When members of the band BTS made the decision to complete their two years of required military duty in October 2022, they did so through group spokesmen, putting an end to the long-running will they/won’t they debate. This announcement not only ends a protracted discussion, but it also may provide a significant precedent for the South Korea of 2022.

South Korean law requires that all “able-bodied” men between the ages of 18 and 35 do their country’s mandatory military duty because the country is at war with its neighbour. The list of exemptions has expanded throughout the years, first in an effort to foster athletic performance. In recognition of their contributions to boosting the stature of the country, classical and traditional musicians and dancers who have placed first in one or more of five domestic and 37 international competitions have joined medal-winning athletes in receiving a full or partial exemption from military conscription. Additionally, persons with incapacitating illnesses are also eligible for exemptions.

With the oldest band member Jin reaching 30 in December, the debate over whether the draught should apply to BTS and whether the group’s contribution to South Korea’s economy and soft power justified an exemption was no longer only a matter of public debate but rather a crucial legal determination.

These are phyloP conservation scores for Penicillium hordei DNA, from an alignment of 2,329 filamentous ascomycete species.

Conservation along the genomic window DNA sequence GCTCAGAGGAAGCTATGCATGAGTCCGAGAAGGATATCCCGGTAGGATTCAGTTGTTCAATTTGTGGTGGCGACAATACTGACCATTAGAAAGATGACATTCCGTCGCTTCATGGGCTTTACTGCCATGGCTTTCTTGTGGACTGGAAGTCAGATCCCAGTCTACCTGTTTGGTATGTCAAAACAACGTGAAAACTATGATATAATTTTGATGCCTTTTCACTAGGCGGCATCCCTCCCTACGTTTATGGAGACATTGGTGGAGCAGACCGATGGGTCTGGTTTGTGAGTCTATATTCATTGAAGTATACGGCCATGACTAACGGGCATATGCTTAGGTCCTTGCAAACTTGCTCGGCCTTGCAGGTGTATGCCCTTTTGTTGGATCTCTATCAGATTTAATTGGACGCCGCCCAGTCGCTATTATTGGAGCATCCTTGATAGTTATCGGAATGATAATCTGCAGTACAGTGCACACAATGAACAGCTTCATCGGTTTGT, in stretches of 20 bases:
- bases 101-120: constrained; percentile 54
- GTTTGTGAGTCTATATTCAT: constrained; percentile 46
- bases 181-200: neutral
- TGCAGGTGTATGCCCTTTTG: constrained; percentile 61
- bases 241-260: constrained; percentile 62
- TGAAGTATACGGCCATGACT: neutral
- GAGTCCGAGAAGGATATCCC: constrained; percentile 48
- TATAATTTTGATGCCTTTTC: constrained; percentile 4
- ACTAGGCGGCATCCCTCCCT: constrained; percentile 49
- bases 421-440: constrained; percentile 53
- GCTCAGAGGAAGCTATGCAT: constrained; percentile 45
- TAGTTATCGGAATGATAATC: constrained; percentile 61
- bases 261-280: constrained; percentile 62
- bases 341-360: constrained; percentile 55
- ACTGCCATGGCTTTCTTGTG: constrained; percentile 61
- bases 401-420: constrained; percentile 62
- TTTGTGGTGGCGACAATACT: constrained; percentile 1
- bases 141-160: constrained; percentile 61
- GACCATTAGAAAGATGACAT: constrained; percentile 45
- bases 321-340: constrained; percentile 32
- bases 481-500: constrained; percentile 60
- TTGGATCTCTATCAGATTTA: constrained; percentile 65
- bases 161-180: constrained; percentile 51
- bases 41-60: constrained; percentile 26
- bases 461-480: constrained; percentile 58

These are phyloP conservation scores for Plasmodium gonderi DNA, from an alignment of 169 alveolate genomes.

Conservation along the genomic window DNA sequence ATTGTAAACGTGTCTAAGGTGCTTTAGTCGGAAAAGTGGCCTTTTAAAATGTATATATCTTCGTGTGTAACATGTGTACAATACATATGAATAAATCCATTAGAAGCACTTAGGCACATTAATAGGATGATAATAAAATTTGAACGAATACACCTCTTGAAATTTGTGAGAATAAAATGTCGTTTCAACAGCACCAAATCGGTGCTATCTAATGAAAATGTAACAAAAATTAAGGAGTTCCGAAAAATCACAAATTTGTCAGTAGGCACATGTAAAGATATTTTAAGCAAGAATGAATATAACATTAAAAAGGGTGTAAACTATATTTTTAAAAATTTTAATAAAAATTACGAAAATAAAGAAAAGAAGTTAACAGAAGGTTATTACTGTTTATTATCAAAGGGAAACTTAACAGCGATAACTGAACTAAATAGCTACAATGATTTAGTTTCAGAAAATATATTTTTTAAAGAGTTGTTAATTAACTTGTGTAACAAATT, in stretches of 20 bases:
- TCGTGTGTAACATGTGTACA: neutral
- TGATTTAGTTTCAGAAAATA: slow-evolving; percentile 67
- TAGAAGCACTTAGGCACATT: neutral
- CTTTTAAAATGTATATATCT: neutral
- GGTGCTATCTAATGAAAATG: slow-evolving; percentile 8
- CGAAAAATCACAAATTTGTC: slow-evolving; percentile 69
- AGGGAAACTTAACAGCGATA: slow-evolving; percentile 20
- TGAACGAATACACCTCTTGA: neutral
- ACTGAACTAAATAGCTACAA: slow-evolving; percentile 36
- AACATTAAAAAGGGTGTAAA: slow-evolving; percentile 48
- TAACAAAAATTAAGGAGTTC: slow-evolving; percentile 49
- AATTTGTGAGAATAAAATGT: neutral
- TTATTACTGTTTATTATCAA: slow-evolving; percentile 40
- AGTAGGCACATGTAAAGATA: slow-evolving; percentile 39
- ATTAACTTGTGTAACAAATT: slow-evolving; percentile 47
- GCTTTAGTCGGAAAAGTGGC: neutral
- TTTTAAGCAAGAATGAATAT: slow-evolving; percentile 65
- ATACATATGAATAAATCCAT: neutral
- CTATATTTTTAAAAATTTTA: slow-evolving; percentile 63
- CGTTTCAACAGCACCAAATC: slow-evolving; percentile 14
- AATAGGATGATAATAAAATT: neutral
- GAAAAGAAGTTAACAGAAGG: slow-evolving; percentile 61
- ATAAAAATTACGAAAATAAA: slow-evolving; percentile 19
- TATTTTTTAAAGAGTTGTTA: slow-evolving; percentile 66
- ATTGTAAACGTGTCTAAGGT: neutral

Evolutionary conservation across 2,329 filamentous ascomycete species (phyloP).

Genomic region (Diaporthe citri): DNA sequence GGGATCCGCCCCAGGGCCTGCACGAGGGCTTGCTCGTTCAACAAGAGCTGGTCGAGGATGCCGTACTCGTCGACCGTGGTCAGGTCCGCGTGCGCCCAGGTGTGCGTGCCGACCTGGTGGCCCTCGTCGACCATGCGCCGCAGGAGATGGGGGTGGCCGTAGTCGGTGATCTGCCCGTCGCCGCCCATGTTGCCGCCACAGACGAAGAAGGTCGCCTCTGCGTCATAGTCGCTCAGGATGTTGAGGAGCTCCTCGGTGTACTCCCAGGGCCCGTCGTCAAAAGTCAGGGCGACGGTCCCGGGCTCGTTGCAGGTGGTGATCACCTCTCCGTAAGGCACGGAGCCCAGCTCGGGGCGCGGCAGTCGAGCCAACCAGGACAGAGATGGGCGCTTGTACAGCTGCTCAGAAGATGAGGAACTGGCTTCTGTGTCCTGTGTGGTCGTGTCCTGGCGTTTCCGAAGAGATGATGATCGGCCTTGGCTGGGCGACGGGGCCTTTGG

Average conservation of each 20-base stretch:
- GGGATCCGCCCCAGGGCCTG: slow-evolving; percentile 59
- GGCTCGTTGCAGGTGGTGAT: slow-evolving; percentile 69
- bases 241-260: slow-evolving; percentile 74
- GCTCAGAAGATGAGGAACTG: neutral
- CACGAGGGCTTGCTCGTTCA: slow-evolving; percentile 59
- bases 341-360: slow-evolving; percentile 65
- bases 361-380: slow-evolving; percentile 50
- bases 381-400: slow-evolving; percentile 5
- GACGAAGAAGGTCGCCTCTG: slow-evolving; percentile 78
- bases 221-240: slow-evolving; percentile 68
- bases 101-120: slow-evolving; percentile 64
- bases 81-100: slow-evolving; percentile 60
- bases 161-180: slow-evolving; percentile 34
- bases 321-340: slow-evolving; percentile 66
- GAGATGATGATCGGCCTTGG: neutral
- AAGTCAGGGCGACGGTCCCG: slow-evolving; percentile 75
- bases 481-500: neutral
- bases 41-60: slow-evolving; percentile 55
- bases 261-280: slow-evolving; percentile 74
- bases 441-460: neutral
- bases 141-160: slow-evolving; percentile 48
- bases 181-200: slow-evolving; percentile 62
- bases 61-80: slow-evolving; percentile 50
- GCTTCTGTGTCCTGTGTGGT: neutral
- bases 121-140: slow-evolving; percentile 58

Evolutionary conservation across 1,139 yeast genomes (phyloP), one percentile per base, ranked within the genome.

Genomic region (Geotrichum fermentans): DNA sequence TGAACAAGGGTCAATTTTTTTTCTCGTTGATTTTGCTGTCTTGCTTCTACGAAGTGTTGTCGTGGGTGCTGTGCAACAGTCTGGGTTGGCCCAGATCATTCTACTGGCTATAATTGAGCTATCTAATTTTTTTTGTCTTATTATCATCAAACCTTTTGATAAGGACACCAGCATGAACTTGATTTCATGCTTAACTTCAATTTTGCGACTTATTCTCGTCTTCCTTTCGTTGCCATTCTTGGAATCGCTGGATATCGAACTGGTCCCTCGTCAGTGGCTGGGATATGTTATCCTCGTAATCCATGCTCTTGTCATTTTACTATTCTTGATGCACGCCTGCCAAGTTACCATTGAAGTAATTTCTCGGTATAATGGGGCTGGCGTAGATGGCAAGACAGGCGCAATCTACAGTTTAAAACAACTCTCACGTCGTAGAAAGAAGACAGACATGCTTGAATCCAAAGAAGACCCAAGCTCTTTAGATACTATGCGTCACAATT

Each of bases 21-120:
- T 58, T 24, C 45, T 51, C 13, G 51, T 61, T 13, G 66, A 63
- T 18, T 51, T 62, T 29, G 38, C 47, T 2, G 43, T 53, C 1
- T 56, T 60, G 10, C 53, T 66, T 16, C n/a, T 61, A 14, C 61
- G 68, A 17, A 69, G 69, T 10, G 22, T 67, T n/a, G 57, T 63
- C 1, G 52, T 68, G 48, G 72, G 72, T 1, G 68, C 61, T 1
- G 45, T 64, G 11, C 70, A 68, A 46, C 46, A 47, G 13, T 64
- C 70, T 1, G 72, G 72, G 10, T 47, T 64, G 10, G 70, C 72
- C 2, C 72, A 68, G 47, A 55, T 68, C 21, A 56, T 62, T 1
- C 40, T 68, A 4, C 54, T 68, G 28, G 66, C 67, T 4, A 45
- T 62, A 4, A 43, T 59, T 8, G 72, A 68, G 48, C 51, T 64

In fact, BTS had already been given a lifeline in 2020 when a reform in Korean legislation raised the age limit for people who might delay their duty from 28 to 30. However, more importantly, BTS is not the first band to have this problem. Previous bands in a similar situation have either taken a break or recruited new members to take their place. None, though, has achieved the level of worldwide economic, diplomatic, and cultural achievement BTS.

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